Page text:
Weather Forecast


The real Mitt Romney remains a mystery

GOP presidential candidate Mitt Romney was walking on the beach near his $12 million home in La Jolla, Calif., when he saw a young man smoking marijuana and drinking. He went up to the man, demanding he stop both activities.

This anecdote, revealed by reporter Michael Barbaro of The New York Times in a story about Romney's disgruntled neighbors, indicates that Romney is not a live-and-let-live kind of guy. Medical marijuana is legal in California, so Romney could not know that what the man was doing was illegal. But he saw behavior he disapproved of and tried to stop it.

Barbaro said that other neighbors reported being told by local police to report suspected marijuana smoking because Romney had asked them to do what they could to end pot smoking on the beach.

The story also said a number of Romney's neighbors worry his plans to quadruple the size of his 3,000-square-foot beachfront house will block their ocean views. Romney, the story said, has spent $22,000 lobbying local officials to approve his house plans.

Some of Romney's California neighbors are upset because they are in gay unions and Romney opposes gay marriage.

Romney also has said he favors getting rid of any federal money that goes to Planned Parenthood because it sanctions abortions, although it also provides cancer screening for many women who otherwise could not afford it.

As a young man, Romney voiced wholehearted support for the war in Vietnam, although he got draft deferments so he never served in the military. He was deferred because he was a student and also because he was a Mormon missionary in France trying to convert people he met there.

When asked on the campaign trail why none of his five sons did any military service, Romney said they served their country by helping him campaign for president. Later, he said he didn't mean to equate campaigning with the service of Americans who have gone to war for their country.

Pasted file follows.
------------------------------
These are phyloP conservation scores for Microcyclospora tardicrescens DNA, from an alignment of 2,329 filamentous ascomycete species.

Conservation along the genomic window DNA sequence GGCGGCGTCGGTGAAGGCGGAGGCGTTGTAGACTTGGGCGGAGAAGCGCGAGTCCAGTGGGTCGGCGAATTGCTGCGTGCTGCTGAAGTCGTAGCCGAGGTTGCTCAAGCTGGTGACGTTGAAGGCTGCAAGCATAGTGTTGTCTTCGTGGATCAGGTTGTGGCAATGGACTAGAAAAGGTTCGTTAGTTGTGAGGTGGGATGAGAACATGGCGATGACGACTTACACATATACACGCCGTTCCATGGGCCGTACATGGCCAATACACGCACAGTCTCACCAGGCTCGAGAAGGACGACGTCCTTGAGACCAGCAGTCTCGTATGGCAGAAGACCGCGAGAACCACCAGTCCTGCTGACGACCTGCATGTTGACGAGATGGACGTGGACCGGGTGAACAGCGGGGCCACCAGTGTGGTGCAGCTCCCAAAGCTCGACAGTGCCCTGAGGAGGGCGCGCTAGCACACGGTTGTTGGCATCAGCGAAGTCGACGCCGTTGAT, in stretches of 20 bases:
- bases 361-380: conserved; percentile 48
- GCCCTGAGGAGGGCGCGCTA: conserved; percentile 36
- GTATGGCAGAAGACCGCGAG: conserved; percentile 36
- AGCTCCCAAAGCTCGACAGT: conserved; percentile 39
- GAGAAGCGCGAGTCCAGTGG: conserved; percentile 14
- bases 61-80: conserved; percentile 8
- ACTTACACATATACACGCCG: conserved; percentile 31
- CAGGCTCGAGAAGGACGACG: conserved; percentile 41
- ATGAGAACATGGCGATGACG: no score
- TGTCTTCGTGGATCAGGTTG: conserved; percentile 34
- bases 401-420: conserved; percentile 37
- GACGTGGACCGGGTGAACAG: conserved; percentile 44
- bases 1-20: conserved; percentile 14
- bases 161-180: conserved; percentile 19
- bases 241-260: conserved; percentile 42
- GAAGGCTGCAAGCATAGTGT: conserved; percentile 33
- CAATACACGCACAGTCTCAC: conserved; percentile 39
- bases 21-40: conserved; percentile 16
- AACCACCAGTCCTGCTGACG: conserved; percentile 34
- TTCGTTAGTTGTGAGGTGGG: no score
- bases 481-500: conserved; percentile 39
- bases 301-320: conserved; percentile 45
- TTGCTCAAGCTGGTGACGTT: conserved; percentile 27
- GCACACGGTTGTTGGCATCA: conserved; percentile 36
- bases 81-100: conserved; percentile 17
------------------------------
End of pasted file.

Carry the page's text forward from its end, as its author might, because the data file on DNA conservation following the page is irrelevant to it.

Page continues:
For a man who has been running for president for eight years, we know remarkably little about him except that he is wealthy and has many wealthy friends who want him to be president.

That is why it is so maddening that he won't tell us exactly how he would stimulate the economy other than by cutting taxes, removing the burden of federal regulations on businesses and pushing Congress to cut back government services. But here, too, Romney has not said exactly what he would end or curtail.

Romney's running theme is that President Barack Obama is a failed president because the national debt has soared and the economy has not roared back from recession, partly because of Europe's economic problems. But many economists argue government spending prevented a major depression.

Three months of disappointing job growth figures have helped Romney in the polls and taken the wind out of Obama's sails. But Romney has never said exactly what he would do to make companies with record profits begin hiring again, although Europe is not buying as much U.S. goods and services as was hoped.

It seems as though Romney knows that whoever is elected in November will get credit for an expected economic growth spurt in 2013 or 2014, no matter what policies the next president pursues. If Romney wins, he will say that economic recovery occurred because of his goal of lower taxes and less government regulation. (Of course, if Obama wins, he will say that economic recovery is a result of his policies.)

The irony is that huge tax increases on everyone are set automatically to go into effect in January unless Congress acts. Congress has made clear it will not do anything until the lame duck session after the November elections, if then. Is Romney demanding action by Congress now? No.

The more we learn about Romney, it seems, the less we know him.